• Reading Lolita in Tehran is a memoir of Iranian author
and professor Azar Nafisi. The book jumps around in
conjunction with Nafisi’s life throughout the 1970s, 80s,
and 90s, but is centered around the secret class that
she has created on Western literature with a few of her
brightest female students throughout the years in Tehran
during the 90s. The class is held in Nafisi’s living room.
• The book chronicles Nafisi’s life as a professor in Iran at
the University of Tehran and Allameh Tabataba’I
University during the Iranian Revolution and Iraq-Iran
War. Nafisi takes the reader on a journey through the
major impact these two historical events had on Iranian
society and her life.
3. Summary Cont.
• The memoir is split into four sections- Lolita,
Gatsby, James, and Austen which follows the
syllabus Nafisi throughout her career as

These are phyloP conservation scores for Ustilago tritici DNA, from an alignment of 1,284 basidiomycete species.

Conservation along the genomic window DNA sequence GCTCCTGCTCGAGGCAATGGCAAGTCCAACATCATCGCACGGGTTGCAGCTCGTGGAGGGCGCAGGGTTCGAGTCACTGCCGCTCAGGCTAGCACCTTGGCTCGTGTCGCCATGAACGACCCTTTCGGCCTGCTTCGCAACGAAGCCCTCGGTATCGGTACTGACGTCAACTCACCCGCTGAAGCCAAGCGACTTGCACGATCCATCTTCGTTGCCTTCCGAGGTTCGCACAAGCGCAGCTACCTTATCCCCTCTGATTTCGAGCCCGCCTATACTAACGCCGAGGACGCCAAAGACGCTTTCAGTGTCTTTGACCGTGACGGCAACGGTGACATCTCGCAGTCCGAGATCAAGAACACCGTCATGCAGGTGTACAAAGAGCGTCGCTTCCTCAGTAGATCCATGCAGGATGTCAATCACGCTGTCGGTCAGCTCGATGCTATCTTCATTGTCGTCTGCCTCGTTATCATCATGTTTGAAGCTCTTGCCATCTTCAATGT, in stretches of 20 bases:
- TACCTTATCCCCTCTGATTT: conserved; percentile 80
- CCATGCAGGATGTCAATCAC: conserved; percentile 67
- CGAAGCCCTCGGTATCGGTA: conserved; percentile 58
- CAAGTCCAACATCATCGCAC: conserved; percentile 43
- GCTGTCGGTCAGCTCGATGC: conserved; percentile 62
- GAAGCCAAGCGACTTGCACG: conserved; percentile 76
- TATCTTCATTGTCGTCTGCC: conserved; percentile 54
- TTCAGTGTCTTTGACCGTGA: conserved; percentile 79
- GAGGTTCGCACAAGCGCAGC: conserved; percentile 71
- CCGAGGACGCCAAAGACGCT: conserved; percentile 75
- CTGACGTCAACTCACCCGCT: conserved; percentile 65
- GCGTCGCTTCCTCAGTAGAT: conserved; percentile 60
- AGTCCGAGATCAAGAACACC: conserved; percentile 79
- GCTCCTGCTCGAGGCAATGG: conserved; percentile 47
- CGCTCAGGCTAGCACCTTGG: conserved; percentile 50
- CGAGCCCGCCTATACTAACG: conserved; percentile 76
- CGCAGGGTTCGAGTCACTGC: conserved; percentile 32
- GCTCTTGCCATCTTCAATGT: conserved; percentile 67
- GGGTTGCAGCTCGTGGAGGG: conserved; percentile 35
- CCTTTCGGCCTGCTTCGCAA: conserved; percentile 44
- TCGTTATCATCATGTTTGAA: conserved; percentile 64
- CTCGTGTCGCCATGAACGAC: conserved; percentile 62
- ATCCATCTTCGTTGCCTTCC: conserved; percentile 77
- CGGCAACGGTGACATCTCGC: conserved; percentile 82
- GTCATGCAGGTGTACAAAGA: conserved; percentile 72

professor of literature. She uses these pieces of
works as launching points for her own story.
Each section she recalls discussions she had
with her students about the works of literature,
linking their themes to memories of life in Iran
before, during, and after the Iranian revolution.
• Nafisi emphasizes the interruption of villains and
heroes in literature and reality. She challenges
the reader and her students to think twice
about these categorization of characters. She
accomplishes this through inspirational
teaching which helps students to teach
themselves by applying their own intelligence
and emotions to what they are reading.
• In "Lolita," Nafisi introduces her private students and largely
focuses on their discussions of the restrictions put on the lives
• Nafisi writes that she chose her students not based on their
religious or ideological backgrounds, but for "the peculiar
mixture of fragility and courage [she] sensed in them" (12).
• The private class focused on the relation between fiction
and reality: “Every Fairy tale offers the potential to surpass
limits, so in a sense the fairy tale offers you freedom that
reality denies” (47).
• Nafisi tasks the reader to envision them hiding away from the
cruel politics and culture of 1990s Iran to experience life's